Re: [R] contrast matrix for aov

From: Prof Brian Ripley <>
Date: Thu 10 Mar 2005 - 21:38:20 EST

On Thu, 10 Mar 2005, Peter Dalgaard wrote:

> Prof Brian Ripley <> writes:
>> On Wed, 9 Mar 2005, Darren Weber wrote:
>>> How do we specify a contrast interaction matrix for an ANOVA model?
>>> We have a two-factor, repeated measures design, with
>> Where does `repeated measures' come into this? You appear to have
>> repeated a 2x2 experiment in each of 8 blocks (subjects). Such a
>> design is usually analysed with fixed effects. (Perhaps you averaged
>> over repeats in the first few lines of your code?)
> Actually, that's not "usual" in SAS (and not SPSS either, I believe)
> in things like
> proc glm;
> model y1-y4= ;
> repeated row 2 col 2;
> [Not that SAS/SPSS is the Gospel, but they do tend to set the
> terminology in these matters.]

That seems to be appropriate only if the four treatments are done in a particular order (`repeated') and one expects correlations in the responses. However, here the measurements seem to have been averages of replications.

It may be "usual" to (mis?)specify experiments in SAS that way: I don't know what end users do, but it is not the only way possible in SAS.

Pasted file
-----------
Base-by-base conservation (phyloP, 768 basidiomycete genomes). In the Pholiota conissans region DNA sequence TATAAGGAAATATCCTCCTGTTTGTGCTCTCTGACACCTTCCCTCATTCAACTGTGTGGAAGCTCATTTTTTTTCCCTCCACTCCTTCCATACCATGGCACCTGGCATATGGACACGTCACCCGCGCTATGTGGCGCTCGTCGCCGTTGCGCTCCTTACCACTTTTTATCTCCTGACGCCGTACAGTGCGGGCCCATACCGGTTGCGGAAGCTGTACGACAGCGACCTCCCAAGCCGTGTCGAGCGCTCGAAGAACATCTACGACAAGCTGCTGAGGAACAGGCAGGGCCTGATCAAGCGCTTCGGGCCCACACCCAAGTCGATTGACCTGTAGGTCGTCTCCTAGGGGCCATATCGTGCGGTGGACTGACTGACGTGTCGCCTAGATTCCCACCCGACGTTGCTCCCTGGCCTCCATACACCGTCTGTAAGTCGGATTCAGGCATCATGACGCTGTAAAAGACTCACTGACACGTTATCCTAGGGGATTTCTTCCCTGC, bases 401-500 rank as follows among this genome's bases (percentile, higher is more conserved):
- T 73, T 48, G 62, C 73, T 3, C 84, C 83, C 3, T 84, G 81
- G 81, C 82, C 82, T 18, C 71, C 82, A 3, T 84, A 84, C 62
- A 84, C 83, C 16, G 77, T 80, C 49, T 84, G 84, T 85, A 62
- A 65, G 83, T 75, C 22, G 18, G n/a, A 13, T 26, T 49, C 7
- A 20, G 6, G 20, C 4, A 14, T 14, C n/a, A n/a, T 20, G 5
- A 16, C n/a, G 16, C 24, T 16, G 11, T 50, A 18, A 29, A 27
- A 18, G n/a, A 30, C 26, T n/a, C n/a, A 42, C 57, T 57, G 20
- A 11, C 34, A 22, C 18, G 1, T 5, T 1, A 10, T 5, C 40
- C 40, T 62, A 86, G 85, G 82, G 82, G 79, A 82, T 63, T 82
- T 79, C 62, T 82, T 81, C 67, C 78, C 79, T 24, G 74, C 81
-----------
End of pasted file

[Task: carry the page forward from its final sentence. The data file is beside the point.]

> There you'd get the analysis split up as analyses of three contrasts
> corresponding to the main effects and interaction, c(-1,-1,1,1),
> c(-1,1,-1,1), and c(-1,1,1,-1) in the 2x2 case (up to scale and sign).
> In the 2x2 case, this corresponds exactly to the 4-stratum model
> row*col + Error(block/(row*col)).
> (It is interesting to note that it is still not the optimal analysis
> for arbitrary covariance patterns because dependence between contrasts
> is not utilized - it is basically assumed to be absent.)

It also assumes that there is a difference between variances of the contrasts, that is there is either correlation between results or a difference in variances under different treatments. Nothing in the description led me to expect either of those, but I was asking why it was specified that way. (If the variance does differ with the mean then there are probably more appropriate analyses.)

Brian D. Ripley,        
Professor of Applied Statistics,
University of Oxford,             Tel:  +44 1865 272861 (self)
1 South Parks Road,                     +44 1865 272866 (PA)
Oxford OX1 3TG, UK                Fax:  +44 1865 272595

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Received on Thu Mar 10 21:47:55 2005

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